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EU FMs handed top secret document on Turkish moves in north Cyprus since July 20

A highly-confidential document drafted by European expert  services was handed to EU foreign ministers in Brussels on Monday informing about all Turkish moves in the divided island’s occupied area.

It focuses on the Turkish moves in the fenced-off city of Varosha in Famagusta from July 20 onwards, Philenews reports.

The crucial document also includes aerial photographs of the drone base set up in Lefkoniko airport in the breakaway north but also in Bogazi area where the Turkish army intends to establish a naval base, according to insiders.

What is also important is the analysis in the top-secret document on the state of play in Cyprus, one also said. European analysts believe the Turkish actions in Varosha aim at creating a new fait accomplis in Cyprus.

To start with, the recent provocative actions in the north are linked to Ankara’s effort to prevent any developments in the Cyprus issue. At the same time, they aim to impose Ankara’s own terms for solving the problem in the long term.

The document refers to a “board ” that takes decisions about everything taking place in the occupied area. This “board” is composed of political figures in the Turkish-held north who receive instructions from both the Turkish “ambassador” in Nicosia and Turkish Cypriot leader Ersin Tatar.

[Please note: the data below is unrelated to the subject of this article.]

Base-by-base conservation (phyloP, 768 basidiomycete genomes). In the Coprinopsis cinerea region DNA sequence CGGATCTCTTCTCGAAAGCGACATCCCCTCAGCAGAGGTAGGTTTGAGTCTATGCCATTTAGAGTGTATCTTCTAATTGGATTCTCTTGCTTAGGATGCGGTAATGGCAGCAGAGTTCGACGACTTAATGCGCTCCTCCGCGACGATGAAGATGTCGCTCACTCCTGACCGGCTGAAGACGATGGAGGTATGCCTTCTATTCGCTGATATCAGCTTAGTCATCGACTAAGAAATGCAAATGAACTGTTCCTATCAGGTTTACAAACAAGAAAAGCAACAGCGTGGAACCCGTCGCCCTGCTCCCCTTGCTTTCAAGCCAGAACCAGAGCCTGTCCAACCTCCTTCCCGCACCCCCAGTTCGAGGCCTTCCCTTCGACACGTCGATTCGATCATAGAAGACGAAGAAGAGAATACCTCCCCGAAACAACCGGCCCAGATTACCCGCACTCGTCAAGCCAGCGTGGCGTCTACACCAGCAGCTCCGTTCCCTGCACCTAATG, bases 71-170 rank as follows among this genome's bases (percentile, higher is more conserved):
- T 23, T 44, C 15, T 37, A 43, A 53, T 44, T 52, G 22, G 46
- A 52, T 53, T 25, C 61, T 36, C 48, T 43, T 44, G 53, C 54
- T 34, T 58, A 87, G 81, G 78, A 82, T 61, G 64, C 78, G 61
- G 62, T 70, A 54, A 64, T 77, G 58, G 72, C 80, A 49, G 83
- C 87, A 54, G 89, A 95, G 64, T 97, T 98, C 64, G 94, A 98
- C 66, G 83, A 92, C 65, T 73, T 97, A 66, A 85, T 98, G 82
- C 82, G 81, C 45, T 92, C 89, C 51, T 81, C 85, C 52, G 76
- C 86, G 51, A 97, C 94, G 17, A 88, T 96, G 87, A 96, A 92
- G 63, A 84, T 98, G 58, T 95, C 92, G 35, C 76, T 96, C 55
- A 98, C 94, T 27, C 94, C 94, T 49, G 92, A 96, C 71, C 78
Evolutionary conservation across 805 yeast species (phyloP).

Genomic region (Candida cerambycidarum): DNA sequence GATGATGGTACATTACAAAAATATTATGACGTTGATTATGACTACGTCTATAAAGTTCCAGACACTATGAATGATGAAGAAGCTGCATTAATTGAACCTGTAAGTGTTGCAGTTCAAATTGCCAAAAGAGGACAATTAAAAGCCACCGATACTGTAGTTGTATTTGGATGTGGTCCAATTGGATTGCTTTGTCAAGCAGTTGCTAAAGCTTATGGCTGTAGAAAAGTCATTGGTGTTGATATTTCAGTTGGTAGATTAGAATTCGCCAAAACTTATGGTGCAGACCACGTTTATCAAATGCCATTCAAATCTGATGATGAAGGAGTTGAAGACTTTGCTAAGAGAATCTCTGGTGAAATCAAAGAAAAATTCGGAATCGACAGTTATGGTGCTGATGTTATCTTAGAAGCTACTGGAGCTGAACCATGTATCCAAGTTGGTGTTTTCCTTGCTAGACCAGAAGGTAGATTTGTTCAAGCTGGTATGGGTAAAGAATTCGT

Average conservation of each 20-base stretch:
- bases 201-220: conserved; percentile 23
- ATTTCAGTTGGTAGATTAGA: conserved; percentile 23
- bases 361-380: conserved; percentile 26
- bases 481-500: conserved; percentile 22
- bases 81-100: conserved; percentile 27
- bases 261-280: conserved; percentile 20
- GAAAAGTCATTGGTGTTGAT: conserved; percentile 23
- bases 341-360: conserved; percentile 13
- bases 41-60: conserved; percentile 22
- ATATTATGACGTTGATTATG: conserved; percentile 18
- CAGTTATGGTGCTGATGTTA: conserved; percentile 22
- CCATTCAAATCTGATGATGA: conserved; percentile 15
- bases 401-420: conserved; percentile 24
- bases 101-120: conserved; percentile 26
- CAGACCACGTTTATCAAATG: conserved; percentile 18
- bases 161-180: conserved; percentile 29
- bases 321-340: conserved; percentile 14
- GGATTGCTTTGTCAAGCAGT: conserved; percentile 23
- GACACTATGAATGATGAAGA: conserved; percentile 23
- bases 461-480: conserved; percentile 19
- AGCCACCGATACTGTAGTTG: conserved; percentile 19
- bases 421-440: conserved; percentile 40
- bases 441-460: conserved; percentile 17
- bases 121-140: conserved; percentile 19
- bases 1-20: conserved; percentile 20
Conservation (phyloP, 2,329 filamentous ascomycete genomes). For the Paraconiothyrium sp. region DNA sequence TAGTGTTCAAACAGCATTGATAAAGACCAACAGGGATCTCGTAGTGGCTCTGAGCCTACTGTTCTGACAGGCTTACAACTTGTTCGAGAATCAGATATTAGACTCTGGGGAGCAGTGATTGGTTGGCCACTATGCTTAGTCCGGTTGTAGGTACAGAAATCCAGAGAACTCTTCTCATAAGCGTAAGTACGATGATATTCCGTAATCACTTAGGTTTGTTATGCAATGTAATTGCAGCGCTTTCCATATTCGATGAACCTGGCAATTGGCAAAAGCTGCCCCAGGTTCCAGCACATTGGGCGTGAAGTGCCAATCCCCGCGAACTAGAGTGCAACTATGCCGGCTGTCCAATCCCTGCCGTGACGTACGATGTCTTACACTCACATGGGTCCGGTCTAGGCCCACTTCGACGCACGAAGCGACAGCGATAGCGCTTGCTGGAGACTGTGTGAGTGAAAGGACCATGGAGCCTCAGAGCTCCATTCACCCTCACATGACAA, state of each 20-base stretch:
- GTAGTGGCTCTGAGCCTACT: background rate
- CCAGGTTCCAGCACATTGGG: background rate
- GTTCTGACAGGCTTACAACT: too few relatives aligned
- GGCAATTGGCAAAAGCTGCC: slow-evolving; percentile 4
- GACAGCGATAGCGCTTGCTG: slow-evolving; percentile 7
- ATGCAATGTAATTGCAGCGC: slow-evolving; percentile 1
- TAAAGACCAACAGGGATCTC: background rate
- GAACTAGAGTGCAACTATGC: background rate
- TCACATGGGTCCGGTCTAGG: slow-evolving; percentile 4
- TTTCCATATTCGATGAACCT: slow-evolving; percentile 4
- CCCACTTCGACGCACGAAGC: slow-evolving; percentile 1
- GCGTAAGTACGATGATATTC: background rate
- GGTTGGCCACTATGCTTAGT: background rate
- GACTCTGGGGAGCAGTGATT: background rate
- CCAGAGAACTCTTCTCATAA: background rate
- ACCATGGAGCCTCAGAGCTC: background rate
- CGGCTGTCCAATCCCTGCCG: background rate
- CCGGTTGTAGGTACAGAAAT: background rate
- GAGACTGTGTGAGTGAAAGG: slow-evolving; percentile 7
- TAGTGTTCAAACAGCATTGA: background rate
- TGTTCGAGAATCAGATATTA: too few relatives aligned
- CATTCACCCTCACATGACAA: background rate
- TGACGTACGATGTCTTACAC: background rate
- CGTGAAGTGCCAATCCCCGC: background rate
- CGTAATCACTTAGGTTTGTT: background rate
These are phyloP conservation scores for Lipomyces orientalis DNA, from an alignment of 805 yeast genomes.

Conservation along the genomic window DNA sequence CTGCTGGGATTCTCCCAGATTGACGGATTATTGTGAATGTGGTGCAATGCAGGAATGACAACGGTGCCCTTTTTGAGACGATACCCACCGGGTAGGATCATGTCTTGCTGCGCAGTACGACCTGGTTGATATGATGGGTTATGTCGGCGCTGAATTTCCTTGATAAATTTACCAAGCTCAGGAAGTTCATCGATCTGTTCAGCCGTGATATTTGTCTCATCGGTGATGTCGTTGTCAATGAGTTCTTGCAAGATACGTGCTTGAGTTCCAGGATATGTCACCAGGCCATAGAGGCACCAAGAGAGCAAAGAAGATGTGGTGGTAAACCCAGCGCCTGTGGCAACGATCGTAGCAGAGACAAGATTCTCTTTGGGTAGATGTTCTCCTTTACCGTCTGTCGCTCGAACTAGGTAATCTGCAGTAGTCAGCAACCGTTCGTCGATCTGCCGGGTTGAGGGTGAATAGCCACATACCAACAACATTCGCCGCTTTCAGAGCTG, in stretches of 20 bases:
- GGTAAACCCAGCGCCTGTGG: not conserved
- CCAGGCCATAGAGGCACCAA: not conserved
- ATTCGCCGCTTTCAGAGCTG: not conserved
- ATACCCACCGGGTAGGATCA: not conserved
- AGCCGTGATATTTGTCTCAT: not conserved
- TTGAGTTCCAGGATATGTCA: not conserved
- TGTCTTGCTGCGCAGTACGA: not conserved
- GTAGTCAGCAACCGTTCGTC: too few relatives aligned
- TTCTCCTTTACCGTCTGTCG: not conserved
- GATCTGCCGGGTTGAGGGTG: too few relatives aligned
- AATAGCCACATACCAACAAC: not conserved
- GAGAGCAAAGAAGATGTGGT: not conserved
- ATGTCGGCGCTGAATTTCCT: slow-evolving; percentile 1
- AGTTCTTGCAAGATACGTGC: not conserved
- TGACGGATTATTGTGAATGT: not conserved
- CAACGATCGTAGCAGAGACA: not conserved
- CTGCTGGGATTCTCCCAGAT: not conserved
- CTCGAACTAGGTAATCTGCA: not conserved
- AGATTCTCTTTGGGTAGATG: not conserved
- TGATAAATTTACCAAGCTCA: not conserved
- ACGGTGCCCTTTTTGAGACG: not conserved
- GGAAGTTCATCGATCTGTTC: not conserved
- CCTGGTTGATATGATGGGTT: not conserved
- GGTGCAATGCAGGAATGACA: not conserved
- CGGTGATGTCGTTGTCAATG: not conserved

Both receive their own instructions from two top ranking Turkish official – Fuat Oktay and Mevlut Cavusoglu. Both are known to make no move without the consent of  Turkish President Racep Erdogan.

The European document also documents Turkey’s ” hybrid approach” in the north which include intelligence action, calculated migration flows, use of military means, etc.

During Monday’s Foreign Affairs Council, the European foreign ministers also agreed to initiate the process to prepare the document on options to address the Varosha situation so it can be presented to the Committee of Permanent Representatives (Coreper).

This will prepare the ground for discussion ahead of the next Foreign Affairs Council on December 13.

Foreign Minister Nikos Christodoulides expressed Cyprus’ displeasure over the delay in the process, and added that the EU should send a message to Turkey that its action have consequences.


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